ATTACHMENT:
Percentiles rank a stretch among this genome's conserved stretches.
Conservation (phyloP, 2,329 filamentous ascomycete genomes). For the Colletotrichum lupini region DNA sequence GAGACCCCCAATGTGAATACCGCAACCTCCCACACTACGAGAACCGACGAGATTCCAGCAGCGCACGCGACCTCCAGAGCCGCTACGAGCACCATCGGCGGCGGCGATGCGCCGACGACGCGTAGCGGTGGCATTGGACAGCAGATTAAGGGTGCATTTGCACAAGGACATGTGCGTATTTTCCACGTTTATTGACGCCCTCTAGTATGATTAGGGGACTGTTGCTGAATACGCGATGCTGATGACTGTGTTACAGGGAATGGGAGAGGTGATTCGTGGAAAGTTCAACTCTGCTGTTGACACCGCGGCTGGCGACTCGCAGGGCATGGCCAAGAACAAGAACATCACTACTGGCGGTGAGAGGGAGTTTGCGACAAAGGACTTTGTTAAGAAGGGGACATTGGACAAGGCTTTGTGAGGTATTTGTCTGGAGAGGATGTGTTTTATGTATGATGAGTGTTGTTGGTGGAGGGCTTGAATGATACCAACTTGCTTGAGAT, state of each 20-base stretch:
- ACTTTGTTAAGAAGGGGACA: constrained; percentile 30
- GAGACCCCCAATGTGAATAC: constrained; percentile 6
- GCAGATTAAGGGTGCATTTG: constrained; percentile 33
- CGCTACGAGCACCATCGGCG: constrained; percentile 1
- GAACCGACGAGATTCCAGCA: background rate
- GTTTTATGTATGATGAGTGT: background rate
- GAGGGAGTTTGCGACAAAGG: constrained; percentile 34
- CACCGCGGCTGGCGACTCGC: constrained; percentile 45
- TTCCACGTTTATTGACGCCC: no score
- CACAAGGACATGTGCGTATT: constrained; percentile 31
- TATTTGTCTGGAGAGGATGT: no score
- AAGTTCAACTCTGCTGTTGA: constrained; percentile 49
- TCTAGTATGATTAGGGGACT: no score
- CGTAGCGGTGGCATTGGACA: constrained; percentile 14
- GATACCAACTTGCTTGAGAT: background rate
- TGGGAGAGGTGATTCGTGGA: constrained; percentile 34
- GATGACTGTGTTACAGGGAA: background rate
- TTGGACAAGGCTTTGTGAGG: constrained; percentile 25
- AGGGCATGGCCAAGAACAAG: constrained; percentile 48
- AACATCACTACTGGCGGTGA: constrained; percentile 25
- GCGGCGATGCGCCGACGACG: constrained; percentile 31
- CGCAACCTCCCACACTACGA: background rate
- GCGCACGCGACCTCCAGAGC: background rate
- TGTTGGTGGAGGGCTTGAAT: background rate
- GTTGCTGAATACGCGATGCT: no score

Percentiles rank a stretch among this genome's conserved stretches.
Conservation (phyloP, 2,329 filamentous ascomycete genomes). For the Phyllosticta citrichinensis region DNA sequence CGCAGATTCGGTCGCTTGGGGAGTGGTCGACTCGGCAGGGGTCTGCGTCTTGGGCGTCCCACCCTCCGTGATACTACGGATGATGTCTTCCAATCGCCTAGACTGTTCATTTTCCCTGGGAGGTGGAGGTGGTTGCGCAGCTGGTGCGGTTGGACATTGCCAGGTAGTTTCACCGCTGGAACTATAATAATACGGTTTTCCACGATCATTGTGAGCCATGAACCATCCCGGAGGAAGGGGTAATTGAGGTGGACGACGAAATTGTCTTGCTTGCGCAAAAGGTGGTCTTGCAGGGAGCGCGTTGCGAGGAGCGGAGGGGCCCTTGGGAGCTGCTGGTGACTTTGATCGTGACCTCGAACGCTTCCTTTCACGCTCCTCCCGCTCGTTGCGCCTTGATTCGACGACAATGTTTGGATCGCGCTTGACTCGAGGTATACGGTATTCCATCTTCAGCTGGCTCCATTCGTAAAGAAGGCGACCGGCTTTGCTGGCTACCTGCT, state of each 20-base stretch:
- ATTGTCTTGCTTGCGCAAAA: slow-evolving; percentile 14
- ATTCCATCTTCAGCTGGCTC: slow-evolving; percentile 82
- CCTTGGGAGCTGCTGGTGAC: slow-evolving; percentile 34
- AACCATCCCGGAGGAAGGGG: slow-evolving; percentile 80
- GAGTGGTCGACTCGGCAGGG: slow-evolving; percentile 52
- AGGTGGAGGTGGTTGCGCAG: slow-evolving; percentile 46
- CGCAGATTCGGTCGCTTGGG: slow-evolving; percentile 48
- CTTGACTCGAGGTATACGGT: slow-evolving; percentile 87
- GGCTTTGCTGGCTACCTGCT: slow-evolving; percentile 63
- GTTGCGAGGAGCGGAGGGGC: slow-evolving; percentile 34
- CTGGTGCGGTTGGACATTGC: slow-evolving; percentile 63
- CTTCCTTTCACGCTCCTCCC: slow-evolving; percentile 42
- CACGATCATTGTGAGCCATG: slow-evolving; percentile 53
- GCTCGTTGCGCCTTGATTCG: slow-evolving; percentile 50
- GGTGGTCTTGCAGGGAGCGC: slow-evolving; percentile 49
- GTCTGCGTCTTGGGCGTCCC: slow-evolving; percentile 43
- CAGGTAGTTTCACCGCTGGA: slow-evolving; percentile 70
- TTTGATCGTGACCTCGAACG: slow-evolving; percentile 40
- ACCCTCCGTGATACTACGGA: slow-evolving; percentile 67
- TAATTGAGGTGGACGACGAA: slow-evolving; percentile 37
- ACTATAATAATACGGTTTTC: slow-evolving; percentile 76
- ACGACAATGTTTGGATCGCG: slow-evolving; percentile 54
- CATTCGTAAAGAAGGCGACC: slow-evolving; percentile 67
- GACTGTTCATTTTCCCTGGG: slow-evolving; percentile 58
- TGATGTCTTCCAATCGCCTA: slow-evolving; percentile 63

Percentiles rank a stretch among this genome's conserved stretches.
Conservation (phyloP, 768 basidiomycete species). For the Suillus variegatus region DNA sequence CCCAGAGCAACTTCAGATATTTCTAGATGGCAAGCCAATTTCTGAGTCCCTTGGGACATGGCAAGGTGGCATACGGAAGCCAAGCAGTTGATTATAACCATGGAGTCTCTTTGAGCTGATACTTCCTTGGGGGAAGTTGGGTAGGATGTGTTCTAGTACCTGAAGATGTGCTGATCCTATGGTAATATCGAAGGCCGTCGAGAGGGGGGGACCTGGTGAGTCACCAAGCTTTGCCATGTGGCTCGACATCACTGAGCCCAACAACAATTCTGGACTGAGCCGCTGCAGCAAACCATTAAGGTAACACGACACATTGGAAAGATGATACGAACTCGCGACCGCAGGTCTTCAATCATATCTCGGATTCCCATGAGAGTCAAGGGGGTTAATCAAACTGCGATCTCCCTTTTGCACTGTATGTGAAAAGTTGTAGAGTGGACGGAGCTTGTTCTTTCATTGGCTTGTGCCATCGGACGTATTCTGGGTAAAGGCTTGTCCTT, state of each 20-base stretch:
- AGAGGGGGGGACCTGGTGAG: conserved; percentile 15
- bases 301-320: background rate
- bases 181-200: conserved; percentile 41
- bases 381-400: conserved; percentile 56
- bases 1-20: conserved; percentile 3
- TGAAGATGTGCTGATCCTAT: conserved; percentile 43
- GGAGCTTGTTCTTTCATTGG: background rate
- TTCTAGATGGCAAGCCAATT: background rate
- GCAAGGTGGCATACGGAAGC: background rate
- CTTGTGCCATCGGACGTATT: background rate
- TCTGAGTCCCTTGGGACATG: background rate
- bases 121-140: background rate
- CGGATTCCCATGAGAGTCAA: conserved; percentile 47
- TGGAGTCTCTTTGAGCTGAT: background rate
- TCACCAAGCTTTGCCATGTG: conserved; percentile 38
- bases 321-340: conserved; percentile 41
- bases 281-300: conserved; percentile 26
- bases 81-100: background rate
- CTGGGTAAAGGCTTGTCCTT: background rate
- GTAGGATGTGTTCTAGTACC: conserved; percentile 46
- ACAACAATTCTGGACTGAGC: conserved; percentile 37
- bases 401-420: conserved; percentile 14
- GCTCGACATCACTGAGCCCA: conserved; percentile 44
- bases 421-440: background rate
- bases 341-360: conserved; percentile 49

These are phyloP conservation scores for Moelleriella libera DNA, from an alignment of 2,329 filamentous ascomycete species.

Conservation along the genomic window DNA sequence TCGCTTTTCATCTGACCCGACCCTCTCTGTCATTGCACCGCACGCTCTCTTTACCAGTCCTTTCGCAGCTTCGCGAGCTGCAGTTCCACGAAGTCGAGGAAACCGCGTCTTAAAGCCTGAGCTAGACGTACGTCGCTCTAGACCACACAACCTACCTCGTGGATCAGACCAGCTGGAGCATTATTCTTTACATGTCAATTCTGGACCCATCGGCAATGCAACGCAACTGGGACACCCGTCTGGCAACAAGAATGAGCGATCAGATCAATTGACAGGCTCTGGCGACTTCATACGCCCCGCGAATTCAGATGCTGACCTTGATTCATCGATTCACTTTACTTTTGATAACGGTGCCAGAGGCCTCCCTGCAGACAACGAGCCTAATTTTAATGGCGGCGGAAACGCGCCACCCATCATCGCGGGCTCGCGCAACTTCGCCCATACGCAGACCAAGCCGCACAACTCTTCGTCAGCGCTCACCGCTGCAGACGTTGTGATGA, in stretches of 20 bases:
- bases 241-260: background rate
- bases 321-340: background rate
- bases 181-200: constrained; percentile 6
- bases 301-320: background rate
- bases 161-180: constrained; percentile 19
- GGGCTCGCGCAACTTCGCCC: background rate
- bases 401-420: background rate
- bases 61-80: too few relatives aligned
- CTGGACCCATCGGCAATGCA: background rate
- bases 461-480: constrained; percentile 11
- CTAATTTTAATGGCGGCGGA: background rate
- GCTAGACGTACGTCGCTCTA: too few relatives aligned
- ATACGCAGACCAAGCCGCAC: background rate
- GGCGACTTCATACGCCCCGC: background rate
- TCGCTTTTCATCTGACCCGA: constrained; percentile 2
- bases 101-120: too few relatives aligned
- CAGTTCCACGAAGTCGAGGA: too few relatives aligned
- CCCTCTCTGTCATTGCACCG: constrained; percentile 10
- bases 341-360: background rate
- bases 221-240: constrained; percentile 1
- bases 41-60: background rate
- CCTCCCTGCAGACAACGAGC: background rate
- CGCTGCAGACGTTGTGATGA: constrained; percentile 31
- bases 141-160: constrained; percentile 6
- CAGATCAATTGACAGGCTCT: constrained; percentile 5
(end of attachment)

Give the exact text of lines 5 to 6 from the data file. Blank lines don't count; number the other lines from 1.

- GCAGATTAAGGGTGCATTTG: constrained; percentile 33
- CGCTACGAGCACCATCGGCG: constrained; percentile 1